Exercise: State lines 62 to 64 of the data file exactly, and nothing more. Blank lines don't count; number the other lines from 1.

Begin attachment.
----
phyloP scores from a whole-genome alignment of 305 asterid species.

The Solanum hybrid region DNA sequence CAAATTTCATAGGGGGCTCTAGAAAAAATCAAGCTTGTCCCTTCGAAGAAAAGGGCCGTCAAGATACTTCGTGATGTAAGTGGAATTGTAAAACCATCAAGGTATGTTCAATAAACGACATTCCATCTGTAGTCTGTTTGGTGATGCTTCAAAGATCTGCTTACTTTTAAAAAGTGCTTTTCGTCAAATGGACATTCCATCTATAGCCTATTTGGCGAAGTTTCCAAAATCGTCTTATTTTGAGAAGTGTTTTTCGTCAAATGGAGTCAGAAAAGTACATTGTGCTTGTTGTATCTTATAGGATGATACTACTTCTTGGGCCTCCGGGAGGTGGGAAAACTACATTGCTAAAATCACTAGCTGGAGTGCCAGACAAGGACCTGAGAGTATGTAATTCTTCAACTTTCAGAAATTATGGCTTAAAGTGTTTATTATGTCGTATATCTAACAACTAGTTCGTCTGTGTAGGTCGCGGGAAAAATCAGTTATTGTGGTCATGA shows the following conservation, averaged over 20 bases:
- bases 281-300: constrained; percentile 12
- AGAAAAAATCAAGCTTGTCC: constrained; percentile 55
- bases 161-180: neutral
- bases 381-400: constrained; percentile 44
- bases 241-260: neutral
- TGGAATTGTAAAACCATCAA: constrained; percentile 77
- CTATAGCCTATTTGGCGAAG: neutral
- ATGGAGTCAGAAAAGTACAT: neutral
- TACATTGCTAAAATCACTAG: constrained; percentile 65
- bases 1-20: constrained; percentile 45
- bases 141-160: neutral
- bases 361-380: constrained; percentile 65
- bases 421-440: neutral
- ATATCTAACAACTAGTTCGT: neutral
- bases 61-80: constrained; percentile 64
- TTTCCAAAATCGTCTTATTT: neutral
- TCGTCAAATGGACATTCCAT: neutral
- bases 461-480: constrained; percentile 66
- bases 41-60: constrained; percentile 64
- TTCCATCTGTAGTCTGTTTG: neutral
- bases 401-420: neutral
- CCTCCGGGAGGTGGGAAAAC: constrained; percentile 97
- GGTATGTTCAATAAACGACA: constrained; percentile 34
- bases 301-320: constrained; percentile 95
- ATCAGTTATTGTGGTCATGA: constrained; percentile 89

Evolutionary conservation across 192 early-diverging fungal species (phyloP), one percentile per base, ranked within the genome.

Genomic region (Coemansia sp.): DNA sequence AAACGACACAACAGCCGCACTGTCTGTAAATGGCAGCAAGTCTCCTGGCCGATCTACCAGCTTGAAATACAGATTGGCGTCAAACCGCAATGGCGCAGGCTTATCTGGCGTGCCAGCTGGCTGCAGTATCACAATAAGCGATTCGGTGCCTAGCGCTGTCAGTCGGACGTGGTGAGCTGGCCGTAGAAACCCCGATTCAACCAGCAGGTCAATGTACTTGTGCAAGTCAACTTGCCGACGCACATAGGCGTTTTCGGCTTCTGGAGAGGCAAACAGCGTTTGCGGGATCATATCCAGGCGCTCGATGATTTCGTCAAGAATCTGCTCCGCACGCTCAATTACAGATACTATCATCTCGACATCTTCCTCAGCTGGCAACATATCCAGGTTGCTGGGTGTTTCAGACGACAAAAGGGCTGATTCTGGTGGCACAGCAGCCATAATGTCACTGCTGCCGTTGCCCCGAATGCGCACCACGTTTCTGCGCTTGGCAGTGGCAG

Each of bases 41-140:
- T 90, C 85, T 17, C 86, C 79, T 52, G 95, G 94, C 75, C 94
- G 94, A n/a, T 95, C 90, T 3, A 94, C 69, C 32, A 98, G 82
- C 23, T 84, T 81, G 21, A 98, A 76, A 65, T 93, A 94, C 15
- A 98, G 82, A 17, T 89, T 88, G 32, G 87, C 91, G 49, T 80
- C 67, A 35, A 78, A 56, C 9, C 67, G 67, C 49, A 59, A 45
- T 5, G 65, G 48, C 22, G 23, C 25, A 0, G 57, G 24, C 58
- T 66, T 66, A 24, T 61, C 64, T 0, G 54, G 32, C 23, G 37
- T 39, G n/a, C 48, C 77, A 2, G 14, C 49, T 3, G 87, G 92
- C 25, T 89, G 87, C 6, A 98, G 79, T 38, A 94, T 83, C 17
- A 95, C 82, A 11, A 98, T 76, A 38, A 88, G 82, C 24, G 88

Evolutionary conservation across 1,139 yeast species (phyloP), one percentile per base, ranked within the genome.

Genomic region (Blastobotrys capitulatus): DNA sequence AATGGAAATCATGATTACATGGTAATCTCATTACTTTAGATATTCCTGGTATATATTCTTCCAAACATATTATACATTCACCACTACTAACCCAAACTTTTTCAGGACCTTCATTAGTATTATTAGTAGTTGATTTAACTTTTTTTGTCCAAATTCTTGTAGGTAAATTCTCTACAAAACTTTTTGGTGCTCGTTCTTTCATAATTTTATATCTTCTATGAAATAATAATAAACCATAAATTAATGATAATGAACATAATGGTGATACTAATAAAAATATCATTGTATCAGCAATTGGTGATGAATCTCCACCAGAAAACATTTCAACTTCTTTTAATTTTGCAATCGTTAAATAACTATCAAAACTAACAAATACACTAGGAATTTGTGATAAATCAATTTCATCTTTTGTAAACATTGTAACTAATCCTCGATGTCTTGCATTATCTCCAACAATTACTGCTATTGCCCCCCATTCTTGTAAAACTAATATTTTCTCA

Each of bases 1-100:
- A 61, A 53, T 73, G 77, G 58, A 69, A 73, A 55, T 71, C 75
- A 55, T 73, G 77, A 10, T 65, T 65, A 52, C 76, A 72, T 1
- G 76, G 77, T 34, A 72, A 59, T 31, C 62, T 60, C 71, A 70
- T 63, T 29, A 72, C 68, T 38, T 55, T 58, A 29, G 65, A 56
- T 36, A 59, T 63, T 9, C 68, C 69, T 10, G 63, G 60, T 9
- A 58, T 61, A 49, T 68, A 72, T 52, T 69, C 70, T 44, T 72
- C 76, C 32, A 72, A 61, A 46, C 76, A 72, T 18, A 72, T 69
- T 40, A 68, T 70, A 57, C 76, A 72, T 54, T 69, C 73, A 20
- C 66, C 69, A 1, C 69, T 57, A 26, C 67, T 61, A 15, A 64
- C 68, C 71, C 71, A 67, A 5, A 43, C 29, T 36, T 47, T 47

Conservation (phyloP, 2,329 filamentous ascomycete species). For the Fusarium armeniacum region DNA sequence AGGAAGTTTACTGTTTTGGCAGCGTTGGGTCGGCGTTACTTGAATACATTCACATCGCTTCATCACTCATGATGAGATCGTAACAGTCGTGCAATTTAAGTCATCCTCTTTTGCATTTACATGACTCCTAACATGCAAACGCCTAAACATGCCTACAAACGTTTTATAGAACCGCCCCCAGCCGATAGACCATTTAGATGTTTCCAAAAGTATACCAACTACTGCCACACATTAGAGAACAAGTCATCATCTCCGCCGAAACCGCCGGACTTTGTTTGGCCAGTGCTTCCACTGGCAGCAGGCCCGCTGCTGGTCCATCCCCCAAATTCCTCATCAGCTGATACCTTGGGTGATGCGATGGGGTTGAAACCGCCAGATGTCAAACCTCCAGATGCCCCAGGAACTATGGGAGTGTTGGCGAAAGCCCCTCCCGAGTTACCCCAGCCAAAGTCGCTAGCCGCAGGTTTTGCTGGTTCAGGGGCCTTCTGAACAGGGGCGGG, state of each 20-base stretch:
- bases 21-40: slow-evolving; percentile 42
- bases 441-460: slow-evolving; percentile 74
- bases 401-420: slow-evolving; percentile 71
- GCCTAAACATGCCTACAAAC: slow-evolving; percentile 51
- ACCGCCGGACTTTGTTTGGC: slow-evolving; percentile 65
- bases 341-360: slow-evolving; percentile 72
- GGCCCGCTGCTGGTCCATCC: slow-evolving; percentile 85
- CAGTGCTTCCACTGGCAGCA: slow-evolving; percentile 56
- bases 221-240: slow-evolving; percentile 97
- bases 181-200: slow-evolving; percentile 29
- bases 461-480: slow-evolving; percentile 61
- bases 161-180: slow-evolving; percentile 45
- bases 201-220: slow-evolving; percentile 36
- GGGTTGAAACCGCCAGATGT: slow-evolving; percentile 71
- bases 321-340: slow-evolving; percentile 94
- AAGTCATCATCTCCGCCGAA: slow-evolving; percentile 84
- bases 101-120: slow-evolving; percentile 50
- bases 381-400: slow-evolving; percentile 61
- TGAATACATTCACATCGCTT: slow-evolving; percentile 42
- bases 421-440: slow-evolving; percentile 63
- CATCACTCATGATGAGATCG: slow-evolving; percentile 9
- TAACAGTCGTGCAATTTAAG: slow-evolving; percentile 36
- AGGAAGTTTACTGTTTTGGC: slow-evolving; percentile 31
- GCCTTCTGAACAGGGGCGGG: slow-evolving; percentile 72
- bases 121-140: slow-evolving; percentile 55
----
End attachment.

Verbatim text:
- CAGTGCTTCCACTGGCAGCA: slow-evolving; percentile 56
- bases 221-240: slow-evolving; percentile 97
- bases 181-200: slow-evolving; percentile 29